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Pots of Gold

20140927-162903.jpg

Pots of Gold
Serves 4

Not quite the leprechauns’ pot of gold at the end of the rainbow, but a little bit of foodie treasure nonetheless. Ireland produces such a terrific array of top quality cheeses, grilling them just makes them extra gooey and delicious.

Ingredients:
1 loaf of rustic bread (such as sourdough), sliced
2 tbsp rapeseed oil
2 bunches of red seedless grapes
4 small wheels of Brie or Camembert-style cheeses

Method:
Toast the bread slices on a medium grill or BBQ until charred with grill marks. Keep warm.
Lightly oil the bunches of grapes and place the whole bunches on a medium-hot grill until they start to burst.
Place the cheeses on a medium-hot grill until they’re charred and starting to melt.
Serve the grilled cheese hot with the grapes and toasted bread.

Ish Factor: I have a great love of cheese and one of my favourite jobs was judging the Irish Cheese Awards – not really work at all! With such a selection of excellent cheeses to choose from, it’s worthwhile spending some time trying samples at cheese counters and delicatessens.

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Pots of Gold

image

Pots of Gold
Serves 4

Not quite the leprechauns’ pot of gold at the end of the rainbow, but a little bit of foodie treasure nonetheless. Ireland produces such a terrific array of top quality cheeses, grilling them just makes them extra gooey and delicious.

Ingredients:
1 loaf of rustic bread (such as sourdough), sliced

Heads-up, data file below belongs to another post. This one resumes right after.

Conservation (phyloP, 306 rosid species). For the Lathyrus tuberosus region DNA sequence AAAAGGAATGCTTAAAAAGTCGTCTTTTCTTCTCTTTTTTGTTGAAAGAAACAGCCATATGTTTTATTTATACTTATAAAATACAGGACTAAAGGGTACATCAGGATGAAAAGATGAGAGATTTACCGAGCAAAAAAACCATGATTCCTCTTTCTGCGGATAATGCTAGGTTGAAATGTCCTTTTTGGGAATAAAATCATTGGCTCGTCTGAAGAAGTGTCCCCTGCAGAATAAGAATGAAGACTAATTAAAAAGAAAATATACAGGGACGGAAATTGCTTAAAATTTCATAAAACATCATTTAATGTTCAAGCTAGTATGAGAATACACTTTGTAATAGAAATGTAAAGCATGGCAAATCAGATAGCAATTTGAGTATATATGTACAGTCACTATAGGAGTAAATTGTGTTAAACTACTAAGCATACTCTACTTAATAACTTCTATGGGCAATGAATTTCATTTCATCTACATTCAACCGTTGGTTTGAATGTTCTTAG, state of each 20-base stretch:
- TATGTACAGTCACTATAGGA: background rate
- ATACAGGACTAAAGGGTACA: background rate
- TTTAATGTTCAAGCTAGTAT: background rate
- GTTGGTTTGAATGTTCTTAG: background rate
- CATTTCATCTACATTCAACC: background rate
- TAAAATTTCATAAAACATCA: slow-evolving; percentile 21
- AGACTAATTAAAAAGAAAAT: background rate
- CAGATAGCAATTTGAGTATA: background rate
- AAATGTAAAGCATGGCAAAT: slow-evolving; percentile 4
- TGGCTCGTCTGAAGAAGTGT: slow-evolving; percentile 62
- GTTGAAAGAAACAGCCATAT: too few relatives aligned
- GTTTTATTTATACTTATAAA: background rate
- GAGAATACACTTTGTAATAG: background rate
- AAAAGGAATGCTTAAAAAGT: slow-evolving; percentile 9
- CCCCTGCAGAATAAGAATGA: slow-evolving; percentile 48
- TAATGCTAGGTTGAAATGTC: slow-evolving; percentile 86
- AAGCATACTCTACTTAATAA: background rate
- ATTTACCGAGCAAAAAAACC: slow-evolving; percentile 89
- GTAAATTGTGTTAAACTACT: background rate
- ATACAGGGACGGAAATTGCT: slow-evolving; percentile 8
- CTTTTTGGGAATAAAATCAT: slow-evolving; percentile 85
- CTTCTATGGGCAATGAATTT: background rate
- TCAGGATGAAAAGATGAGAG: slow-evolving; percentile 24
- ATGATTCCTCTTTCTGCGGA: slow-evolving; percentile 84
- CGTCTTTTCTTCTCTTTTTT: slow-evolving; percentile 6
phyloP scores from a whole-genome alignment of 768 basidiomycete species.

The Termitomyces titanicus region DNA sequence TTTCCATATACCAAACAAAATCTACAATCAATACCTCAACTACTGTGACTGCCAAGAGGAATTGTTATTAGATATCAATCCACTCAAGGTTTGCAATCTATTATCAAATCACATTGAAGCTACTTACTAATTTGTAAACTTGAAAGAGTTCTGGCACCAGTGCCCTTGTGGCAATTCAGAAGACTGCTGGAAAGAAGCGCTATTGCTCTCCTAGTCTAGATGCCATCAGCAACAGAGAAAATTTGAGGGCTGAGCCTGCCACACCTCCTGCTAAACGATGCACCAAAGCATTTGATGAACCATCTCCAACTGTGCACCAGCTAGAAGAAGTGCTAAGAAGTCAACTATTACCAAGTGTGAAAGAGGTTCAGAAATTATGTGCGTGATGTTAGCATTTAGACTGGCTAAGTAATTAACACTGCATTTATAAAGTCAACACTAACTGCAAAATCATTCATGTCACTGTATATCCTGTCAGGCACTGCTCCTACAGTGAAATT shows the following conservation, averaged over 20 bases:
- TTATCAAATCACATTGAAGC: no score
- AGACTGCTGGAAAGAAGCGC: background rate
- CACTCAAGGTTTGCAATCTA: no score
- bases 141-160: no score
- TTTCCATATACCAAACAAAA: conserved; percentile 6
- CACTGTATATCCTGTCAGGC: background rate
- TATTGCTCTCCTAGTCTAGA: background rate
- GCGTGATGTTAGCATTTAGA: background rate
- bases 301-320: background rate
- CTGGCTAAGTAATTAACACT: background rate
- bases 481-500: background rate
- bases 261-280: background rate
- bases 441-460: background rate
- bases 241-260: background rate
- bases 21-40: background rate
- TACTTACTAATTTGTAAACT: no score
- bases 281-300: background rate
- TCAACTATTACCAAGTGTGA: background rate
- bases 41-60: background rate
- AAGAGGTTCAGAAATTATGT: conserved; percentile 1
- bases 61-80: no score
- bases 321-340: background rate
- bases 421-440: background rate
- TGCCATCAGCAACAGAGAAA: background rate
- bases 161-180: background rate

2 tbsp rapeseed oil
2 bunches of red seedless grapes
4 small wheels of Brie or Camembert-style cheeses

Method:
Toast the bread slices on a medium grill or BBQ until charred with grill marks. Keep warm.
Lightly oil the bunches of grapes and place the whole bunches on a medium-hot grill until they start to burst.
Place the cheeses on a medium-hot grill until they’re charred and starting to melt.
Serve the grilled cheese hot with the grapes and toasted bread.

Ish Factor: I have a great love of cheese and one of my favourite jobs was judging the Irish Cheese Awards – not really work at all! With such a selection of excellent cheeses to choose from, it’s worthwhile spending some time trying samples at cheese counters and delicatessens.

Pots of Gold

20140927-162903.jpg

Pots of Gold – melting cheesy deliciousness

Pots of Gold
Serves 4

Not quite the leprechauns’ pot of gold at the end of the rainbow, but a little bit of foodie treasure nonetheless. Ireland produces such a terrific array of top quality cheeses, grilling them just makes them extra gooey and delicious.

Ingredients:
1 loaf of rustic bread (such as sourdough), sliced
2 tbsp rapeseed oil
2 bunches of red seedless grapes
4 small wheels of Brie or Camembert-style cheeses

Method:
Toast the bread slices on a medium grill or BBQ until charred with grill marks. Keep warm.
Lightly oil the bunches of grapes and place the whole bunches on a medium-hot grill until they start to burst.
Place the cheeses on a medium-hot grill until they’re charred and starting to melt.
Serve the grilled cheese hot with the grapes and toasted bread.

Ish Factor: I have a great love of cheese and one of my favourite jobs was judging the Irish Cheese Awards – not really work at all! With such a selection of excellent cheeses to choose from, it’s worthwhile spending some time trying samples at cheese counters and delicatessens.

A Month of Meals

MonthofMeals

Weekly Meal Plan Structure
This meal plan structure is years in the making, and there are certain core principles that form the basis of it. One of them is that you only plan five dinners a week and leave wiggle room to use up leftovers and also have a day off cooking if you choose. This will reduce the amount of food that you buy and possibly not end up cooking.

I’ve written my course and book to try and use seasonal produce as much as possible. Fruit and vegetables in season taste better and are more budget friendly too. So do try and think about seasonality and buying good local produce. Use the structure I’m giving you to compile a file of recipes that you can repeat every two weeks or month. That is plenty of variety and will give you a chance to manage your food shopping and supplies better.

Meat-free Monday